Speaking of guns, there was a fascinating story in the Indianapolis Star about the hazards of the hunting season, which has just got underway. Apparently, the majority of accidents which occur as man pursues beast do not revolve around mistaking a man for a moose and shooting him, but from hunters falling out of trees! As the local sheriff explained without a hint of irony, "Gravity is one of our primary killers."

Pomposity is always a hilarious feature at Indianapolis Motor Speedway, where the press room boasts a languorous announcer who, in the sonorous tones of the Gettysburg Address, interrupts our work with meaningless twaddle about locker keys, museums, lunch and other matters of the day which we already know about. This year's prize for the most pointless declaration came on Friday when he sallied forth with "I would like to remind you that this room is a working area, so please honour the people who are working and make it a true working area."

I suppose there's a first time for everything.

There were surprisingly few celebrities in the paddock, although Anthony Edwards, who played the geeky-looking Dr. Green in TV series "ER", put in an appearance. He is to take on the role of "Brains" in a forthcoming film version of "Thunderbirds" using real actors rather than puppets. When it was suggested that "Brains" has a lot in common with F1 designers, Edwards joked that he had modelled himself on Patrick Head for the part.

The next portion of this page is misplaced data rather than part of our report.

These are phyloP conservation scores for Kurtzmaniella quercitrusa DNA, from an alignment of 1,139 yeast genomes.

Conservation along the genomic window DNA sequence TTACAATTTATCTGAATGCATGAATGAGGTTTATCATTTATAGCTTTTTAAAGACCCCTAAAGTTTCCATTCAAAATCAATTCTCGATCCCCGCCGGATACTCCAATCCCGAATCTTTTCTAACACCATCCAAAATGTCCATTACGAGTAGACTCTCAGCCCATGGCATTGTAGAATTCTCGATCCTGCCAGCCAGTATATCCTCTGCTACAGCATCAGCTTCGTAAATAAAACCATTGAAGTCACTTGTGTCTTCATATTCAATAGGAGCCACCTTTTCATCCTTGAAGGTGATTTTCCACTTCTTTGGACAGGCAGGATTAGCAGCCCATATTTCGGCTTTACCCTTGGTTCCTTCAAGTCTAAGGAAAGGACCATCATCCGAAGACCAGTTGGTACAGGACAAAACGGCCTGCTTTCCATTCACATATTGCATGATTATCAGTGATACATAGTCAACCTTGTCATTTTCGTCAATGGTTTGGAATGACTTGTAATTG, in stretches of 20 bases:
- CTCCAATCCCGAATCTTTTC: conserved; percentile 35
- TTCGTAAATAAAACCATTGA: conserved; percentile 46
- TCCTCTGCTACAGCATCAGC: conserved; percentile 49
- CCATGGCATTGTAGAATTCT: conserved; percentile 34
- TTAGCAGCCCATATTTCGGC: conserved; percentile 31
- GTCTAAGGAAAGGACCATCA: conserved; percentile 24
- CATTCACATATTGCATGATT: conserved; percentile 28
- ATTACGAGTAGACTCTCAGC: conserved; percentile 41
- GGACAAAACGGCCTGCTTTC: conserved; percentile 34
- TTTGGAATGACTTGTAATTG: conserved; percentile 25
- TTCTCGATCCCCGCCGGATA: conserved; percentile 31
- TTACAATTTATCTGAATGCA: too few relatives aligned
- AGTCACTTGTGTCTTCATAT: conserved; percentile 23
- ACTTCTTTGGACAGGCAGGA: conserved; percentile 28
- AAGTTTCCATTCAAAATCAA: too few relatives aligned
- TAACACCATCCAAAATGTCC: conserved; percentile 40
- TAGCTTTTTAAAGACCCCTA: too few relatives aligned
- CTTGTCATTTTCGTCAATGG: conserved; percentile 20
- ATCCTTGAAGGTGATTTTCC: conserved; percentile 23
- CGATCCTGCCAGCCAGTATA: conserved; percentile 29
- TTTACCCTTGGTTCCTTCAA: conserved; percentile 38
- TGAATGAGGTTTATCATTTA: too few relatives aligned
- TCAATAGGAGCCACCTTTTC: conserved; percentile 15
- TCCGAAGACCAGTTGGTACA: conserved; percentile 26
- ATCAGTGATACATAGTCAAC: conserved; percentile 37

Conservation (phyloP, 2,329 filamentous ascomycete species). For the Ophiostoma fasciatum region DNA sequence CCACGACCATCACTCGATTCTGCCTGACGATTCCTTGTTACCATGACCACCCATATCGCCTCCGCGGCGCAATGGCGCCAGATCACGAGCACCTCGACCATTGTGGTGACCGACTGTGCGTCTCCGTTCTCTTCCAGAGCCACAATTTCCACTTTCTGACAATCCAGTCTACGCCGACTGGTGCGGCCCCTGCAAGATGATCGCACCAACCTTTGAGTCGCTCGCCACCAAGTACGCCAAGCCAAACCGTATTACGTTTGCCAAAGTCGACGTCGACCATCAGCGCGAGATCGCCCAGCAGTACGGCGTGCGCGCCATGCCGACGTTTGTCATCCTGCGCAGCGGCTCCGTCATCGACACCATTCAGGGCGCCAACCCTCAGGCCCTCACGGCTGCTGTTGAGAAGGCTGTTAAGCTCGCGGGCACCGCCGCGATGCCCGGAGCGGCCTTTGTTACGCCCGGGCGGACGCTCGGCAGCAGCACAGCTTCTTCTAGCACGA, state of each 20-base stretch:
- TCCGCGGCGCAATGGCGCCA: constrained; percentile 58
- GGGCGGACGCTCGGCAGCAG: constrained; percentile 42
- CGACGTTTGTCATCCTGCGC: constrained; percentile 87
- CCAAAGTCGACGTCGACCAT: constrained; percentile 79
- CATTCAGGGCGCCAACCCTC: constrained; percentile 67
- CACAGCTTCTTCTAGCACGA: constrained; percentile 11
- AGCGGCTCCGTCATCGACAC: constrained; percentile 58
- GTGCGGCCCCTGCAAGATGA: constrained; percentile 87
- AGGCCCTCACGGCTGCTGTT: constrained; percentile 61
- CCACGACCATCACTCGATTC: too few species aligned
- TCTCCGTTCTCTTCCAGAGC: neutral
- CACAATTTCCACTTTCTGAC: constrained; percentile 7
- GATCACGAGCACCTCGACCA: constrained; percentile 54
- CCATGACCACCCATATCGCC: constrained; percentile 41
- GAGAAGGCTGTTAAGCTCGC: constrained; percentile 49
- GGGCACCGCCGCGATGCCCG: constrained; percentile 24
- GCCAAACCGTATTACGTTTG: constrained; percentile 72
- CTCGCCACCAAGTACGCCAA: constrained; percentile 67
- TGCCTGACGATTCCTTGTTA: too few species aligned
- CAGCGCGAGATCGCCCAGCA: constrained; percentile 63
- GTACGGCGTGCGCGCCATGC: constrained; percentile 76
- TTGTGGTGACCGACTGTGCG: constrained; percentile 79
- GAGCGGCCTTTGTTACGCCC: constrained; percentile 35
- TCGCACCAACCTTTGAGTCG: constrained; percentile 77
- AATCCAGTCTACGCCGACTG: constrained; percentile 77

Ironically, poor Patrick was walking rather like a puppet, having broken his foot when he slipped down a step in the Williams windtunnel recently. I hope Mr. Head remembered his infirmity during the race and curbed any desire to kick something in rage, as Juan Pablo Montoya conclusively cocked-up his World Championship chances.

It wasn't just the Williams crew who were disappointed, as half of the population of Colombia had packed into the main grandstand. By night Indianapolis resembled downtown Bogota on carnival night. The Montoya fans were a good-natured mob, who turned every bar and club into a fiesta, and they also boosted the local economy as they swarmed through the shopping malls like a plague of locusts. I bumped into one of their number having problems with his credit card in a clothes store. I tiptoed backwards out of the shop when it emerged that the name on the card read Pablo Escobar! I was also rather alarmed when the airport loudspeakers made repeated calls for members of the Ochoa Family.

Sunday night saw half the paddock head for a blues club called The Slippery Noodle, in what was very much a dress rehearsal for the debauched final night of the season in Suzuka's Rog Cabin bar. With only one race to go, there were signs of frantic rutting from the young bucks of the paddock. The corniest chat-up line I heard was, "there's plenty of fun to be had in my bedroom!"

Presumably the young man in question travels everywhere with a clown suit and a box of indoor fireworks.